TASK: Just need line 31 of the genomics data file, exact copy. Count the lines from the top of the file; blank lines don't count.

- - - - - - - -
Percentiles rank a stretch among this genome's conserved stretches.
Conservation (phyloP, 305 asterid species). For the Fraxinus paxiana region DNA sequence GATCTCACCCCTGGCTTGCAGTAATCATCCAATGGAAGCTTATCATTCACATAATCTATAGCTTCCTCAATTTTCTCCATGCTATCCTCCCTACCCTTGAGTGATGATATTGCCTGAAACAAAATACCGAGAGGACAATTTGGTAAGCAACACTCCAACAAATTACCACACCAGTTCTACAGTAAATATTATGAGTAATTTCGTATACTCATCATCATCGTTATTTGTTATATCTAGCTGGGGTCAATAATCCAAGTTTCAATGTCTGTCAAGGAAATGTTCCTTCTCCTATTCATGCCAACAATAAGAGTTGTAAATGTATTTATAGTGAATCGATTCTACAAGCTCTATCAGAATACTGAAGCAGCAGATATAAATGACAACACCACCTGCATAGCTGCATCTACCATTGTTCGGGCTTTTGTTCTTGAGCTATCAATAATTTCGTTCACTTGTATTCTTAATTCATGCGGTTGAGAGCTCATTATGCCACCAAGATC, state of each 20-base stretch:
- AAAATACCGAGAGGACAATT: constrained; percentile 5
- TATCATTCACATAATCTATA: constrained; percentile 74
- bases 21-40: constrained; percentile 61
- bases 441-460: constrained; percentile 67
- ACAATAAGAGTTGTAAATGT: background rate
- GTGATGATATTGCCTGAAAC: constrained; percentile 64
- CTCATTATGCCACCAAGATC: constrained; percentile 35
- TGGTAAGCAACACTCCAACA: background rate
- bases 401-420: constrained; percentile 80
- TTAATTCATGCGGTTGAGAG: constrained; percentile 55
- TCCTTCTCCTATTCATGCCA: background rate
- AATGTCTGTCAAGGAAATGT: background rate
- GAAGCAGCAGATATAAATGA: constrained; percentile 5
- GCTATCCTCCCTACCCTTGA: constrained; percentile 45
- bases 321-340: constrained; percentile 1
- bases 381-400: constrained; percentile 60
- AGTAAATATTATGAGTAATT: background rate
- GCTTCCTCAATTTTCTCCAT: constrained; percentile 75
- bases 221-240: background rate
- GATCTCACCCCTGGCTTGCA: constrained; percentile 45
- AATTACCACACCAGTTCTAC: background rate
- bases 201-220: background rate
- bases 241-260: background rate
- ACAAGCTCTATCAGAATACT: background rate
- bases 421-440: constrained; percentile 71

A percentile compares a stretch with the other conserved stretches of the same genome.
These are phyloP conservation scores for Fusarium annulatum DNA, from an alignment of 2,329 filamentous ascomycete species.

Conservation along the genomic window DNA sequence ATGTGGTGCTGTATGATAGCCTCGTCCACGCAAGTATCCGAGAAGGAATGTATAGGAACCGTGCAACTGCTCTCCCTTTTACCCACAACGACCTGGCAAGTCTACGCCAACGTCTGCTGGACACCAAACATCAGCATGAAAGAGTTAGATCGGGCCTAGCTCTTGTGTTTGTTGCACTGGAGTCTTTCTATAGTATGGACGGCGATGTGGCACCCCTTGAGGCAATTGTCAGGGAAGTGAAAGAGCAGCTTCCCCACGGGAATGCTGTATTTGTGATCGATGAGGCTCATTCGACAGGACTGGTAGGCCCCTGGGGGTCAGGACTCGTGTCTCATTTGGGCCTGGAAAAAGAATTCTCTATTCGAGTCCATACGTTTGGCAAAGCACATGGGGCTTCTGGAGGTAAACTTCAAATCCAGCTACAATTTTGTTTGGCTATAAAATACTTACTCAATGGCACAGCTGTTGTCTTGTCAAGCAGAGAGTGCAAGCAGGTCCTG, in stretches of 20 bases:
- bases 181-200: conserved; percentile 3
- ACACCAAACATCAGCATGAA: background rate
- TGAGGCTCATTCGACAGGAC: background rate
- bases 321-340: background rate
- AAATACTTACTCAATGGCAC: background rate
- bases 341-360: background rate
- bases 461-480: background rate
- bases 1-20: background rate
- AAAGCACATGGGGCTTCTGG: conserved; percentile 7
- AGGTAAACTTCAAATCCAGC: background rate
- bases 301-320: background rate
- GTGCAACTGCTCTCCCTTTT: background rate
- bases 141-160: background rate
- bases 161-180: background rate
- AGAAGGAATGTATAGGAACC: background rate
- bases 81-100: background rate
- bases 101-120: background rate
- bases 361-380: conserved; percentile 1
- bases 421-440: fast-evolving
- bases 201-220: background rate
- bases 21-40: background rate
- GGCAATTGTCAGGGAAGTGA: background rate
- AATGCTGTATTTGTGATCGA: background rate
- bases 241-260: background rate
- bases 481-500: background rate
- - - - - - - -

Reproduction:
- bases 181-200: conserved; percentile 3